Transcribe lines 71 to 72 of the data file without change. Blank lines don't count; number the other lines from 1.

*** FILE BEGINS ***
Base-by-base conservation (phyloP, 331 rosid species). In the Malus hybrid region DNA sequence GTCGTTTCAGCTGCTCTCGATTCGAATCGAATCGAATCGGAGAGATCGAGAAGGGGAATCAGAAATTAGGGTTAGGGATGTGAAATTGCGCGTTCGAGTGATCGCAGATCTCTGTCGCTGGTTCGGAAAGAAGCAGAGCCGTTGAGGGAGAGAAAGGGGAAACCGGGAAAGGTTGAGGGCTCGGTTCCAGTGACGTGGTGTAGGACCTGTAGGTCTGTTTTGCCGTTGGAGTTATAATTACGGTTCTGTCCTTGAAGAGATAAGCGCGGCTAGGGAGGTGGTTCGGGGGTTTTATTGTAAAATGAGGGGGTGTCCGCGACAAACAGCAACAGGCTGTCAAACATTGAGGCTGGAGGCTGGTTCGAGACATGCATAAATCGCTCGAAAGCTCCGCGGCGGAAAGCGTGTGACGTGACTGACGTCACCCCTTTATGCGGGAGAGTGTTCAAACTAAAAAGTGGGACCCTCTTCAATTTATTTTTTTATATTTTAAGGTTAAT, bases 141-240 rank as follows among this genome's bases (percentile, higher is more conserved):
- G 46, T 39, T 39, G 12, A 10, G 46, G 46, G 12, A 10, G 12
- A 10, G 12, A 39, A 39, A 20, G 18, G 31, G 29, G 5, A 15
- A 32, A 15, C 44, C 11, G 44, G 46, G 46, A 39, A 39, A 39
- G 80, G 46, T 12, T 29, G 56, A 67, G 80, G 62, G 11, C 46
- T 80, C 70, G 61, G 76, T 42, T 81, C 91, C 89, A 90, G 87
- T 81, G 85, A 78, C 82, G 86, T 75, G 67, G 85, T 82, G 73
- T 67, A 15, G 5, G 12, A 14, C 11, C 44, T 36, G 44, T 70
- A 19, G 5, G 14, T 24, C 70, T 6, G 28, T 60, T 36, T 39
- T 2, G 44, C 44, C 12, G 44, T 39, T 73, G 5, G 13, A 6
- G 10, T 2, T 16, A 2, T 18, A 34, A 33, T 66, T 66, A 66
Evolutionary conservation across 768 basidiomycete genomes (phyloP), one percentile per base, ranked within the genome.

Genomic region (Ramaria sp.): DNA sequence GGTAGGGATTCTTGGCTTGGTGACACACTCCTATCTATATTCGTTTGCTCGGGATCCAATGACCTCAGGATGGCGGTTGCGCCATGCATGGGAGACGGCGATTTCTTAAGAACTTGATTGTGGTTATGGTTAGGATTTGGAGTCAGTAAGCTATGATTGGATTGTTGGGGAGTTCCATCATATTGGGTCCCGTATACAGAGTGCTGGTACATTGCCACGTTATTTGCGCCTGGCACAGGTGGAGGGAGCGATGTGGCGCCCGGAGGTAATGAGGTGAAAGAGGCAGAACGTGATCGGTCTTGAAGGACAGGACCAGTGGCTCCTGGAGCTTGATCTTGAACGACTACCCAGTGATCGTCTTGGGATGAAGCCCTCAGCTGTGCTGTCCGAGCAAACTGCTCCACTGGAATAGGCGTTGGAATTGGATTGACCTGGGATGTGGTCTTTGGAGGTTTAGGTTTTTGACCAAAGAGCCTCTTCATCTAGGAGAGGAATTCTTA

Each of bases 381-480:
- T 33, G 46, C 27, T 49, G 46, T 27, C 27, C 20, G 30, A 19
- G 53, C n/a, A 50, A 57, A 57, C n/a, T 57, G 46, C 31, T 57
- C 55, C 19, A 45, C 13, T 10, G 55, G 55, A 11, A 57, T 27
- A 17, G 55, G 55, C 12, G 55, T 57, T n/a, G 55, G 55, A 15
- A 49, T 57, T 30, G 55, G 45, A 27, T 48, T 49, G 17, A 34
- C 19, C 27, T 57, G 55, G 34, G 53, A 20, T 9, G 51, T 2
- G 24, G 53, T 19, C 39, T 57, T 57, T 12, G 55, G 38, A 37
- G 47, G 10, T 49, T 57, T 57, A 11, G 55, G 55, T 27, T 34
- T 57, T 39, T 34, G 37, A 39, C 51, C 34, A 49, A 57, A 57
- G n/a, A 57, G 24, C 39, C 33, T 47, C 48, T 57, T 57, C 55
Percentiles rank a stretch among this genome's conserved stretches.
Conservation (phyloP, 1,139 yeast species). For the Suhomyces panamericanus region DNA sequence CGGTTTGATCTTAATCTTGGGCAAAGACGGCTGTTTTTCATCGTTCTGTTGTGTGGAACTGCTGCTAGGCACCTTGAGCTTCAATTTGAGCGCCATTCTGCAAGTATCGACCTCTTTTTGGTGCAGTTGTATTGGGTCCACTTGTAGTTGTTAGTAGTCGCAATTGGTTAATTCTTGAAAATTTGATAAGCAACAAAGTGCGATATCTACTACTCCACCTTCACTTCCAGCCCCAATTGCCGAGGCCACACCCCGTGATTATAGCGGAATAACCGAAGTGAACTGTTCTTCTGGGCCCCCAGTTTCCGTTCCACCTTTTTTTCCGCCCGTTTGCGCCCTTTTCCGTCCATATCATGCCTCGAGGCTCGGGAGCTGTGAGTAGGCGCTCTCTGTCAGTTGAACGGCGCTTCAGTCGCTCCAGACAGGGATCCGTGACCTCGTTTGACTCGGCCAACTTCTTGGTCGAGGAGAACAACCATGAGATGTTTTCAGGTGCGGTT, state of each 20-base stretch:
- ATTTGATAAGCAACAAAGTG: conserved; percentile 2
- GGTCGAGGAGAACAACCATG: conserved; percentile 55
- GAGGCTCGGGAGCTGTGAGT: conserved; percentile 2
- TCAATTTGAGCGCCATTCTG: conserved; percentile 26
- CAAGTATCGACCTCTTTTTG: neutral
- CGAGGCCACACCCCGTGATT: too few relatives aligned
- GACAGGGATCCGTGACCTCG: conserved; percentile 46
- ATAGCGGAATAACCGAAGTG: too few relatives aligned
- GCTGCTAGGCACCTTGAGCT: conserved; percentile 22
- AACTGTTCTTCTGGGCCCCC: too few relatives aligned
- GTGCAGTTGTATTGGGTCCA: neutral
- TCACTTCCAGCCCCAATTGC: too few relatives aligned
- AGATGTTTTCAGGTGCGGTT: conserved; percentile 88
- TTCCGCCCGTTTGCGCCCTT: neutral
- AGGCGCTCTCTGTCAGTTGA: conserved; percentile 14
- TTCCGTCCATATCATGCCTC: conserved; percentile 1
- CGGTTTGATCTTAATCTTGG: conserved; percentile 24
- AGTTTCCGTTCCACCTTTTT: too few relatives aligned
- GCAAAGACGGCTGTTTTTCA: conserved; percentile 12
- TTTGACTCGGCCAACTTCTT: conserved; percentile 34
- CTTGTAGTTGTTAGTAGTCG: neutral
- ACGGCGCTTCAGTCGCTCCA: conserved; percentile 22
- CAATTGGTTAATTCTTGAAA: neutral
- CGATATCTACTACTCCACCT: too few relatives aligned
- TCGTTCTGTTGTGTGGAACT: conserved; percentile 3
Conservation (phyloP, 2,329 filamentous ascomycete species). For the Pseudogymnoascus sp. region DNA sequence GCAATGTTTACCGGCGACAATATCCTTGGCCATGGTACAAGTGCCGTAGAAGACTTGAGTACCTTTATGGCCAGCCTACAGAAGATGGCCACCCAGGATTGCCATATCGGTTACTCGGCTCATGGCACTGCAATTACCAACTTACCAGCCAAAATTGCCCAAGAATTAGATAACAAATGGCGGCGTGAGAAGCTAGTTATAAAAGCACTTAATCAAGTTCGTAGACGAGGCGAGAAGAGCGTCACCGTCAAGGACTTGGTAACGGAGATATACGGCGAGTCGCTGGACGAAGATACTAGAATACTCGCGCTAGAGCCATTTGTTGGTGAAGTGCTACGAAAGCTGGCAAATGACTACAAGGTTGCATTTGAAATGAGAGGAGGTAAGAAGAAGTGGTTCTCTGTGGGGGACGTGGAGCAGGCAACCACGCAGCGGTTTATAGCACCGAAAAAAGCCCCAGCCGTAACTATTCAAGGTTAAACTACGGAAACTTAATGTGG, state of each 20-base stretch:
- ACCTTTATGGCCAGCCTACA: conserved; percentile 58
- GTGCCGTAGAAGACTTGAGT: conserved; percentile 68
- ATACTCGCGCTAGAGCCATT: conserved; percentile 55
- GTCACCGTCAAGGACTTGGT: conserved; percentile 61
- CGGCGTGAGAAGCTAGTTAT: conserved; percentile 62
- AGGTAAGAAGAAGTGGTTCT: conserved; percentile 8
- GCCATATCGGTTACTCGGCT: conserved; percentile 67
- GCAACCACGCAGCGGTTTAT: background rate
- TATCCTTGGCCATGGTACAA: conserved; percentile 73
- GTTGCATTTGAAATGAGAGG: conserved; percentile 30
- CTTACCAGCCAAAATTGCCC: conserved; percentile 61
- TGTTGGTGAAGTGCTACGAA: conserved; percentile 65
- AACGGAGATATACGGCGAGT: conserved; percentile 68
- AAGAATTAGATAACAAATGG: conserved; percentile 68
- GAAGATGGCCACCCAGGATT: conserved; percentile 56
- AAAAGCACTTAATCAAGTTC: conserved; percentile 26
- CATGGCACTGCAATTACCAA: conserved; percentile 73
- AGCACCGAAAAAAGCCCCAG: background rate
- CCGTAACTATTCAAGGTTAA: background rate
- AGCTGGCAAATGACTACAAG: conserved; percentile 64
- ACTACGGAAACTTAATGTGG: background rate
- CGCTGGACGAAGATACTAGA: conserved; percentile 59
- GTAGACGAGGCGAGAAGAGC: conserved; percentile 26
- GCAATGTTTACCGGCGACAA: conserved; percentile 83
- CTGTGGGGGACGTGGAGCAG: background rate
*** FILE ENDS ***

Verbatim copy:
- CCGTAACTATTCAAGGTTAA: background rate
- AGCTGGCAAATGACTACAAG: conserved; percentile 64